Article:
Covid-19: is the raccoon dog the cause of the transmission of the disease to humans?

Caged raccoon dog in Guangzhou, southern China, January 6, 2004. AFP - PETER PARKS

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1 min

Three years after the start of the Covid-19 pandemic, the origins of the disease are still unknown. New genetic data revive the hypothesis of an intermediate host animal in the spread of the pandemic from the Wuhan market.


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After the pangolin or the civet, it is now the raccoon dog that is incriminated. These late-published data also revive debates on the lack of transparency of the Chinese authorities.

Once again, all eyes are on the city of Wuhan and its market. Samples, taken in early 2020 from the market in question, showed the presence of DNA from various animals. Among these is the raccoon dog, a small mammal similar to the raccoon. Its fur and flesh were sold in the Wuhan market, along with other wild and exotic animals.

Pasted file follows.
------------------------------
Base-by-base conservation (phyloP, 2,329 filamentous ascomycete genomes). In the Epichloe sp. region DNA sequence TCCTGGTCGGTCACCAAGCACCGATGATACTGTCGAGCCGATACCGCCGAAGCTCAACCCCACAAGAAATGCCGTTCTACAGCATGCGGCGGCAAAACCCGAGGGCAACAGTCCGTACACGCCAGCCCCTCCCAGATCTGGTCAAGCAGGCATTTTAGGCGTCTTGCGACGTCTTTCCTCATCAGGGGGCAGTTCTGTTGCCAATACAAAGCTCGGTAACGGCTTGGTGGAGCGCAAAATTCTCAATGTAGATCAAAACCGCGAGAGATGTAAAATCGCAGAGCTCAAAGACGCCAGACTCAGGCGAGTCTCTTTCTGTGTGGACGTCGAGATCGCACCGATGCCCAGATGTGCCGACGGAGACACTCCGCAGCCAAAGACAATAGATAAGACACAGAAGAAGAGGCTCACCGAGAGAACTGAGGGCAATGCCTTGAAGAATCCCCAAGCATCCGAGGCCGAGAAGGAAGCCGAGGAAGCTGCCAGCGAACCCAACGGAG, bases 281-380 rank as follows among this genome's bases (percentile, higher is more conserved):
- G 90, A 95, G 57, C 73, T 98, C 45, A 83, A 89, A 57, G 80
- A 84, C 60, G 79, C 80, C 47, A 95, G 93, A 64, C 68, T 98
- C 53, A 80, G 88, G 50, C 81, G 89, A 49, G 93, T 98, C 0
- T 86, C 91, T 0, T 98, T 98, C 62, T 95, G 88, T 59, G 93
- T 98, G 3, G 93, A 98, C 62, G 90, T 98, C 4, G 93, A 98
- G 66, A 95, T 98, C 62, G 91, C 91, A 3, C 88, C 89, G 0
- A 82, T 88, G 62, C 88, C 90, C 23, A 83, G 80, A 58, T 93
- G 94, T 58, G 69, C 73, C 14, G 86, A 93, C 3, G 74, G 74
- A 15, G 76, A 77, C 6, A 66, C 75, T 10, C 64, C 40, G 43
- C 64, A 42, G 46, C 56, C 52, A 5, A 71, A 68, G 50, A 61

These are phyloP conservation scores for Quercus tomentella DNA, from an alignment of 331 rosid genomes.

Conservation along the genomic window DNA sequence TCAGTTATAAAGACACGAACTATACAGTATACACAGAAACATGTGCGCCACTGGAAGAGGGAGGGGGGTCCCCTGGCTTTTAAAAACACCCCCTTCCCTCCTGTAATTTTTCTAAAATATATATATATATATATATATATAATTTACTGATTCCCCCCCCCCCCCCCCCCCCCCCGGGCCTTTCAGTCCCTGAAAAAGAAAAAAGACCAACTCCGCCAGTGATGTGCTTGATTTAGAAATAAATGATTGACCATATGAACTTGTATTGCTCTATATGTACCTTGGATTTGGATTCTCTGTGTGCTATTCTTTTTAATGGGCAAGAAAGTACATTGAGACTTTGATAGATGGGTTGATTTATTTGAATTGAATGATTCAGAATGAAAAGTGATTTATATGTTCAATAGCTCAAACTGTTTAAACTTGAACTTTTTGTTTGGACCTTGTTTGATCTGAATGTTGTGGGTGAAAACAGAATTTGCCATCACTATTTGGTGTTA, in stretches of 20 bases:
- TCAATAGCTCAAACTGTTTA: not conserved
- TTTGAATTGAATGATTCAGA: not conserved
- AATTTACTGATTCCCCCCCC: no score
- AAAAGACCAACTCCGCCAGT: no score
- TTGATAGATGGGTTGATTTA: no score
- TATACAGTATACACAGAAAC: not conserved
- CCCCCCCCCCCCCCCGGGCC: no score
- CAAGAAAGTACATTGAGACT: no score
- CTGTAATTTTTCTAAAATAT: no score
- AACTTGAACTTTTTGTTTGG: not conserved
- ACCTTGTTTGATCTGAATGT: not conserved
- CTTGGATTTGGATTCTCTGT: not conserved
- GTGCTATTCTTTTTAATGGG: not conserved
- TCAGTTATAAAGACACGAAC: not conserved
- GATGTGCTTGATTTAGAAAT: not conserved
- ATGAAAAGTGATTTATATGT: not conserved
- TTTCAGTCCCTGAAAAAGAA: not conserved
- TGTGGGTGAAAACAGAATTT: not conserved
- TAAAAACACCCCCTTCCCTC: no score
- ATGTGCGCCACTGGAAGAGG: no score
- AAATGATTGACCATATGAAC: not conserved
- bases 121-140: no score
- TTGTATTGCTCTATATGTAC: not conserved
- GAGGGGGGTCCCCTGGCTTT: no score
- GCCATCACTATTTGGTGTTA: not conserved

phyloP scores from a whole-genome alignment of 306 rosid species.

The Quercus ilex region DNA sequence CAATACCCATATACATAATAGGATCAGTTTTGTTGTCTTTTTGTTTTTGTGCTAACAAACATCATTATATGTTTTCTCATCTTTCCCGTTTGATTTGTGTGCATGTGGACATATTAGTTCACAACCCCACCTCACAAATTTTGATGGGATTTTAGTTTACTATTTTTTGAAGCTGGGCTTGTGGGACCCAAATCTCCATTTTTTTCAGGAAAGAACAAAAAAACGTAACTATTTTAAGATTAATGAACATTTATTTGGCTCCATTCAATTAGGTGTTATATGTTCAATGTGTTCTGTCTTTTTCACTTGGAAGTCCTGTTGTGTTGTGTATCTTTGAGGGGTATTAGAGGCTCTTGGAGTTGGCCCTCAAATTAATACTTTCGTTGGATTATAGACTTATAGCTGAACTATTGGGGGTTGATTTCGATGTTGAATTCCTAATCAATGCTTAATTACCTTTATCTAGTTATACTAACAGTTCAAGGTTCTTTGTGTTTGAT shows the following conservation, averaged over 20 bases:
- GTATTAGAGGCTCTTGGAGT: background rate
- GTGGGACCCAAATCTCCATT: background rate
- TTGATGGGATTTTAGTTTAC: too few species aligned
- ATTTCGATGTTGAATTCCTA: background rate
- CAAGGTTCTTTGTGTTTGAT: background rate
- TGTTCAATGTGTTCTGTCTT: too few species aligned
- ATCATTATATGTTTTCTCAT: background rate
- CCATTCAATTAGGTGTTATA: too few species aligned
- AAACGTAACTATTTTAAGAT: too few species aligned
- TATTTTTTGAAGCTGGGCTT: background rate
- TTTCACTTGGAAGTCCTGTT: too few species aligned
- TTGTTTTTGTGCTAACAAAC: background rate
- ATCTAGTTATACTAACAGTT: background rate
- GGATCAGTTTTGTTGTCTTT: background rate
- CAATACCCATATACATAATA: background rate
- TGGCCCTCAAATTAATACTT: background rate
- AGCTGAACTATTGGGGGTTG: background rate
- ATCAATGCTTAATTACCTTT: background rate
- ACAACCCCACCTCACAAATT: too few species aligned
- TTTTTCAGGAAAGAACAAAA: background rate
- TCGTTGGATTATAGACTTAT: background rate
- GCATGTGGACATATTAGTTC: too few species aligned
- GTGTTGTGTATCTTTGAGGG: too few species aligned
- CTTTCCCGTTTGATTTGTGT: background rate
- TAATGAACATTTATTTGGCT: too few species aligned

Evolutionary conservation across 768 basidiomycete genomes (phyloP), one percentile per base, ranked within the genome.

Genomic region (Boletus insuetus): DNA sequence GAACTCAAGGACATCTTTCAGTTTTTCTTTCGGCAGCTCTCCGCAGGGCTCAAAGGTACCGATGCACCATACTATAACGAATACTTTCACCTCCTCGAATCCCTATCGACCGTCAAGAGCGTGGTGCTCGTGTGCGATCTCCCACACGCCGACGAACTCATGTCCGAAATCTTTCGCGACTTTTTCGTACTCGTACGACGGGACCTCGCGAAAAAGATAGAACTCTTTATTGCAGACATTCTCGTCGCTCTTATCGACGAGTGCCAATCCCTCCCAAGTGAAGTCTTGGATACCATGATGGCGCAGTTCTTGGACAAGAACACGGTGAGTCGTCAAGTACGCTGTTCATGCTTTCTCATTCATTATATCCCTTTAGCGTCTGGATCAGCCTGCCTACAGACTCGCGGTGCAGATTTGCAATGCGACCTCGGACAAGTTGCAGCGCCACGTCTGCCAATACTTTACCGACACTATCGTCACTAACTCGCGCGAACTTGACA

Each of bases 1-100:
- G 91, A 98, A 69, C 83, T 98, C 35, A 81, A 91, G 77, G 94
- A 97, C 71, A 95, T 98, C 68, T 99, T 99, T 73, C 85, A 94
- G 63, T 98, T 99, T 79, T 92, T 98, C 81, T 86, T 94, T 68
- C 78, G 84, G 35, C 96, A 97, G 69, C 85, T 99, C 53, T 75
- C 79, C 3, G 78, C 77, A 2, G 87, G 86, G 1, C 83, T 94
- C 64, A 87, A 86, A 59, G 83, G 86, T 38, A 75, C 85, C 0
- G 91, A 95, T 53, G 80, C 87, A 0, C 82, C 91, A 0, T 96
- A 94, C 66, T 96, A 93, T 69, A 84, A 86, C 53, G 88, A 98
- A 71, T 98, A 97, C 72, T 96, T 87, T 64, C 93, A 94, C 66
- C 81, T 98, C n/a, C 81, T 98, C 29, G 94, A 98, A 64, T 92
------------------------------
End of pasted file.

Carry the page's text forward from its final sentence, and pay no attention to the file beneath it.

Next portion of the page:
No definitive answer

The raccoon dog could therefore be the animal responsible for transmitting the disease to humans. But these data do not provide a definitive answer on how the pandemic began, relativizes for its part the World Health Organization (WHO).

The many questions are still not resolved as to the origin of the coronavirus, while the hypothesis of a leak from a laboratory still comes back insistently. The UN agency took the opportunity to denounce China's lack of transparency, saying that this data, published at the end of January before being withdrawn, should have been shared by Beijing as early as 2020. Three years later, the mystery of this transmission still remains.

"These data do not provide a definitive answer to the question of how the pandemic began, but every piece of data is important in moving us closer to that answer." -@DrTedros

— World Health Organization (WHO) (@WHO) March 17, 2023

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  • China
  • Coronavirus
  • Health and medicine